COCKBURN: A Murder of Crowe
Cockburn is a small town in South Australia’s mid north, on the boarder of New South Wales. Cockburn is 50km’s west of Broken Hill and 462 Km’s north-east of Adelaide.
The little community began in 1886 after the South Australian Government struck a deal with the New South Wales government to exploit ore deposits in nearby Silverton, Thackaringa and Umberumberka.
The NSW Government turned the deal down, and local business identities instead, built their own line from Silverton to the SA border.
By 1892, 2000 people were calling Cockburn home, and the town boasted two hotels, a butcher, two general stores, schools and churches.
In 1929, Daniel Crowe, his wife Clara and six children moved to the small community. Daniel worked a shunter for the South Australian Railways Department, and lived in provided railway cottages in the town.
Earlier in the year, Daniel and Clara lost their eldest son, Daniel Jnr. in accident at Peterborough.
Things had not been good between the couple since the death of their eldest son, and over time Daniel became suspicious that his wife was cheating on him with a man named Kennedy.
One-day Daniel wasn’t feeling good, and decided to go to the doctor at Broken Hill. He asked Clara to go with him and she replied; “Not on your life. I have too see a friend tonight.”
Daniel replied; “I am nothing?”
To which Clara replied; “Yes. You are alright, but I think that I have met better!”
Daniel left to see his doctor in Broken Hill. On his way back into Cockburn he noticed Kennedy acting suspiciously, ducking and weaving through train carriages, as if trying to avoid him.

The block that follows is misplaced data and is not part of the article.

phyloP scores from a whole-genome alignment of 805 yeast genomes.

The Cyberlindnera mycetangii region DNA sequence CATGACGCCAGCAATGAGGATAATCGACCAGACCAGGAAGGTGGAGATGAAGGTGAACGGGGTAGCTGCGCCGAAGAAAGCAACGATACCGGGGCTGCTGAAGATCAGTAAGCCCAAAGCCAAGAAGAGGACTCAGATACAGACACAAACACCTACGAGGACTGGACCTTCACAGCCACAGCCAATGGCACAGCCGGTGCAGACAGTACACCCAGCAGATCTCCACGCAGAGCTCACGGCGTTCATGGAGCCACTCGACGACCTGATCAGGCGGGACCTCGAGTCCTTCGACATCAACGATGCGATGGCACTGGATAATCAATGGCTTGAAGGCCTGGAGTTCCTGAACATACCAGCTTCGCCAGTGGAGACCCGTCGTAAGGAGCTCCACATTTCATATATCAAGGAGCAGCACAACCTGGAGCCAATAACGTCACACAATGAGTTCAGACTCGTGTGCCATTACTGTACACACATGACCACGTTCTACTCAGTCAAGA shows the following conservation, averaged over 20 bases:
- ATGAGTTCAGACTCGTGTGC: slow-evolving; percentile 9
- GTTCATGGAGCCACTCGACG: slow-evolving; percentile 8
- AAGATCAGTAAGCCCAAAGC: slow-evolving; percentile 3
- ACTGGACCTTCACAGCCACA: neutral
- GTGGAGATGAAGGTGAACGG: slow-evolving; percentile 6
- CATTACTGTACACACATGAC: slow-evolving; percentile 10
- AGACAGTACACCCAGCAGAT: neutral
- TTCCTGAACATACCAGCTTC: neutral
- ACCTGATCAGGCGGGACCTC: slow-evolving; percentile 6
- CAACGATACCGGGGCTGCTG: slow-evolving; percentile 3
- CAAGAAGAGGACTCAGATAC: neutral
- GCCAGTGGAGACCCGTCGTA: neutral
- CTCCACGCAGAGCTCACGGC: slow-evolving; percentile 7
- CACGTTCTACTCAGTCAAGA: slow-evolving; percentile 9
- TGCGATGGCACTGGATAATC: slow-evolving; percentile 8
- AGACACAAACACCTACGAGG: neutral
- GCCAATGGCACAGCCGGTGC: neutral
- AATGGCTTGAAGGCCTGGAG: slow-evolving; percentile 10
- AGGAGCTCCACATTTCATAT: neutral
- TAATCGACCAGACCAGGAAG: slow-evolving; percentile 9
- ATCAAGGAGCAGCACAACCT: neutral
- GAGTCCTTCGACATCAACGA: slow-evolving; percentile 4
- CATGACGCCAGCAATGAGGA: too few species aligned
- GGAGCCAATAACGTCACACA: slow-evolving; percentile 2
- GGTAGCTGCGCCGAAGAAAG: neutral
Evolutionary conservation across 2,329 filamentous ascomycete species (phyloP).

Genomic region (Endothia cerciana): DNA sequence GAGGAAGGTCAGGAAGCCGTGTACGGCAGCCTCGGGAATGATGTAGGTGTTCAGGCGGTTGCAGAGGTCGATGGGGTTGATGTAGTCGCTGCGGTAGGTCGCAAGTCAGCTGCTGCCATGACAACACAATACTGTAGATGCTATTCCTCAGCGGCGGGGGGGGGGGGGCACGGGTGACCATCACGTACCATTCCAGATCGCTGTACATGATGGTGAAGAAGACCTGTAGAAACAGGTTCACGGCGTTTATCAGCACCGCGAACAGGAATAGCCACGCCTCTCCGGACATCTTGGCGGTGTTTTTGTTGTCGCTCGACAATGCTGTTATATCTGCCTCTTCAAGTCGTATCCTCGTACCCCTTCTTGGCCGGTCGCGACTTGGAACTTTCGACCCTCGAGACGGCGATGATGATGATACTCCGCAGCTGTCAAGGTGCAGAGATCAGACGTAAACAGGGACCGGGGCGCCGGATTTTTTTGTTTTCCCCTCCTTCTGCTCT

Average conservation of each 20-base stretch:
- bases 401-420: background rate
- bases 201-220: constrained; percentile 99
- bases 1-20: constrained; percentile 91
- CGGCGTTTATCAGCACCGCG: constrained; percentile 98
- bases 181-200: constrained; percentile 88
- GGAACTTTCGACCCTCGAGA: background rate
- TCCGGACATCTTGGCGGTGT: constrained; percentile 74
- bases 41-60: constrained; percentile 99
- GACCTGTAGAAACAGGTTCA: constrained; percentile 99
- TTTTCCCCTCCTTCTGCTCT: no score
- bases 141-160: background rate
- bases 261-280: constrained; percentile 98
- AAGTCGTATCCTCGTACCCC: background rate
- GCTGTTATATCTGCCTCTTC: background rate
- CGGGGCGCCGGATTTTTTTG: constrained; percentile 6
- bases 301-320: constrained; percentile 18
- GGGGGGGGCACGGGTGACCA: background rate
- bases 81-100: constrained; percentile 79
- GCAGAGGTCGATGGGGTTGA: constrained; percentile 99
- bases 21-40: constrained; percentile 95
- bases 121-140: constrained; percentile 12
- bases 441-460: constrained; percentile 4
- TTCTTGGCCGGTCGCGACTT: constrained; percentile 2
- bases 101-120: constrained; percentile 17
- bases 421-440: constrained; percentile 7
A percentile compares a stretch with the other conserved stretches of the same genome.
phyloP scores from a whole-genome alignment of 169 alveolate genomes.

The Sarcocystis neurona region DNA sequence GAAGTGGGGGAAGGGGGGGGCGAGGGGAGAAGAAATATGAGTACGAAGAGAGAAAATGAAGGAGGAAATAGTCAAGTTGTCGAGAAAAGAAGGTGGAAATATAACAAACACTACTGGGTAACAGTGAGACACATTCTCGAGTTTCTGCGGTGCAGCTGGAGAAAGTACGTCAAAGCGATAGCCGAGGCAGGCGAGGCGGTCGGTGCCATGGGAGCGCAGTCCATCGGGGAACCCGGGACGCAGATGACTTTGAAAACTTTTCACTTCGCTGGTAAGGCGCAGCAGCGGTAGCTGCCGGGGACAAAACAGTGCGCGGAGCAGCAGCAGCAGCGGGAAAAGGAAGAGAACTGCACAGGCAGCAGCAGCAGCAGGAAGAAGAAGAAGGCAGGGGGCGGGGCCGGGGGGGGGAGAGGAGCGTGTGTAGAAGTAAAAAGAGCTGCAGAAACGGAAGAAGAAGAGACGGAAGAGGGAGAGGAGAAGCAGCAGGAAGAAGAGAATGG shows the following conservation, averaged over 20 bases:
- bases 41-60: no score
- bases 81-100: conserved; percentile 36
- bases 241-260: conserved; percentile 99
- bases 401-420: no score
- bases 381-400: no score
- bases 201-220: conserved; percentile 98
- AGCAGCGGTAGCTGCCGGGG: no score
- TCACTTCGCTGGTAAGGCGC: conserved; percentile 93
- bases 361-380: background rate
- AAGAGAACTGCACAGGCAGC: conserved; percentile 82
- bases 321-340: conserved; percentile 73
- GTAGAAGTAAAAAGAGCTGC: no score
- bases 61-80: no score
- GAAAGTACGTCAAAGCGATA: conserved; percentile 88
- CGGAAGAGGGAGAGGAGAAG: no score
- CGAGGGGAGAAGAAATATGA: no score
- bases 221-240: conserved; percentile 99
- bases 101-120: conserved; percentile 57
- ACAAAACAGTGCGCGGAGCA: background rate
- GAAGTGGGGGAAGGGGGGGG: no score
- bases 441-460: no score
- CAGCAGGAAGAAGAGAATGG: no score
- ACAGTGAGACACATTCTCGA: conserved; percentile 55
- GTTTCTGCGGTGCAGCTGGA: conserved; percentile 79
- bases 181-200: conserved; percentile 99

Daniel burst into his home and asked Clara; “What is the strong of this?”
Clara screamed back; “Go to Blazes! Why did you not stay in Broken Hill, you’re not wanted here” and stormed off into the bedroom.
The following morning, Clara, the 15-year-old daughter of Daniel and Clara Snr. awoke at 7am, she lit the fire in the kitchen readying it to make breakfast. Younger sister Kathleen, went into her mother’s room to rouse her. Suddenly a scream ripped through the house, and Kathleen came back in the room, and fighting through tears, said to her brothers and sisters “Mummy is dead!”
The night before, Daniel had stormed out from the house, and made his way to the rail siding, where he knew a bottle of Lysol was stored. He then made his way back to the family home, loaded his rifle, and snuck into the bedroom.
He squatted at the foot of the bed, and shot his wife one time in the face, somehow not waking the entire household.
At 3:30 in the morning, he was seen by eldest daughter Clara, who had been disturbed by the sounds of something falling over, entering the kitchen and getting a bottle of beer, then muttering to himself “Now that’s done”, before exiting the back door of the house.
Eldest Daughter Clara ushered her siblings off to a neighbour’s house and alerted police. They arrived and found Clara Snr. dead in her bed, 50 yards out from the rear of the house, they found the unconscious body of Daniel laying on the ground.
Daniel was taken away and placed in Parkside Mental Hospital in Adelaide, under suspicion of murder and of attempted suicide by poison.
He was questioned by police, but denied remembering anything to do with the incident.
Daniel Crowe faced magistrates at Gladstone Gaol, with his attorney’s issuing a statement of insanity as his defence.
The Jury hearing the case could not decide one way or the other over the charge of murder, so Daniel Crowe was left indefinitely in the Parkside Asylum. He died in 1962.
Cockburn is now a town of about 25 people, with one pub….
© 2018 Allen Tiller